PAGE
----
MIT economist Paul Krugman has an alternative…

…vision of how information technology will invert the expected order. He writes: “The time may come when most tax lawyers are replaced by expert systems software, but human beings are still needed–and well paid–for such truly difficult occupations as gardening, house cleaning, and the thousands of other services that will receive an ever-growing share of our expenditure as mere consumer goods become steadily cheaper.” Actually we don’t need to wait for the future. Recently I had to hire two different freelancers. One sat in her office moving symbols around. She transcribes tape-recorded interviews and charges $25 per hour. The other is a guy who works out of his home repairing greasy kitchen appliances. He charges $50 per hour, and as far as I could tell had more business of the two. Krugman’s argument is that these “manual crafts” (as they are bound to be labeled when so high-priced) will level the salary discrepancies that now exist between high tech and low tech occupations.

My argument is that great gardeners will be high-priced not only because they are scarce and exceptions, but also because they, like everyone else, will be using technology to eliminate as much of the tedious repetitive work as possible, leaving them time to do what humans are so good at: working with the irregular and unexpected.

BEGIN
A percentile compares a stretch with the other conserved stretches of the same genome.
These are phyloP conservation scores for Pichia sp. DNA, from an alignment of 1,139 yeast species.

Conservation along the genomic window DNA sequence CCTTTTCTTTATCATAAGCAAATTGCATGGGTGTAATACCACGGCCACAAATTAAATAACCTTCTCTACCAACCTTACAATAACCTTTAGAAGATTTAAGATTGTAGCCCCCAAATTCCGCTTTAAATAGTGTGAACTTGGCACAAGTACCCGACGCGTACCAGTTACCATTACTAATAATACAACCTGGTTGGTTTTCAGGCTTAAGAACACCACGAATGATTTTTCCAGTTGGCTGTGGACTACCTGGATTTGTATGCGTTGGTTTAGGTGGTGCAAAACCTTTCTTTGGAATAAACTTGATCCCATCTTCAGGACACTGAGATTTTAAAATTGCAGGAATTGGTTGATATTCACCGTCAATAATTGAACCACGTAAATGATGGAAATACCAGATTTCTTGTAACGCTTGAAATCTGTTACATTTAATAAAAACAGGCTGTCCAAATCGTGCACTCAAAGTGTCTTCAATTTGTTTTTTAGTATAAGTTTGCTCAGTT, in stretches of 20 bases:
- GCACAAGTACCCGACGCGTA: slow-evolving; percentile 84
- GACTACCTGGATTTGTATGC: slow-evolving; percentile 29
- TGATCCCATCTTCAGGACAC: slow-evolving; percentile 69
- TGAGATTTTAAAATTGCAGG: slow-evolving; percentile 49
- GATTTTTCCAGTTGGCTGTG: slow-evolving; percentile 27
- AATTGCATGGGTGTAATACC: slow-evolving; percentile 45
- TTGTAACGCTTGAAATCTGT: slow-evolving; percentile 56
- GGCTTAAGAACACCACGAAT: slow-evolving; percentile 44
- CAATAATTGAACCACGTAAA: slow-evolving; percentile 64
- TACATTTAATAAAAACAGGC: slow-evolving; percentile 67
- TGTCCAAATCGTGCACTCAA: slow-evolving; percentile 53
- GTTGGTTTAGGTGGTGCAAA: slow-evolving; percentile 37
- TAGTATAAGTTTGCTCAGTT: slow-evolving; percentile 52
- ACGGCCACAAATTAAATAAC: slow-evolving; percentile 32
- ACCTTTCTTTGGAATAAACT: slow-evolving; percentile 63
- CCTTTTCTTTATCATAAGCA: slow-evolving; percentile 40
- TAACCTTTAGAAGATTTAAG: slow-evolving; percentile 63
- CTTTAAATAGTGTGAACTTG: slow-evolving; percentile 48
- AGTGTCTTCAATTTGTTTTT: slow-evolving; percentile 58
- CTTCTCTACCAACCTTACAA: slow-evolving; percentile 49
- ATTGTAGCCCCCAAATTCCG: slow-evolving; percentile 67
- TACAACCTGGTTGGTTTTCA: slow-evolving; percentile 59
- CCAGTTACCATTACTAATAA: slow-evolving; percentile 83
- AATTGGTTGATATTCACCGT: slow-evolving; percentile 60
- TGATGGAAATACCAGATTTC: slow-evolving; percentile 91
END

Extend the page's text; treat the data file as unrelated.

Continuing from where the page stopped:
At the dawn of the industrial age it would have been difficult to imagine how such quintessential agrarian jobs as farming, husbandry, and forestry could become so industrialized. But that is what happened. Not just agrarian work, but just about every imaginable occupation of that period–especially menial labor–was intensely affected by industrialization. The trend was steady: The entire economy eventually became subjected to the machine.

The full-scale trend toward the network economy is equally hard to imagine, but its progression is steady. It follows a predictable pattern. The first jobs to be absorbed by the network economy are new jobs that could only exist in the new world: code hackers, cool hunters, webmasters, and Wall Street quants. Next to succumb are occupations with old goals that can be accomplished faster or better with new tools: real estate brokers, scientists, insurance actuaries, wholesalers, and anyone else who sits at a desk. Finally, the network economy engulfs all the unlikely rest–the butchers, bakers, and candlestick makers–until the entire economy is suffused by networked knowledge.
The three great currents of the network economy: vast globalization, steady dematerialization into knowledge, and deep, ubiquitous networking–these three tides are washing over all shores. Their encroachment is steady, and self-reinforcing. Their combined effect can be rendered simply: The net wins.



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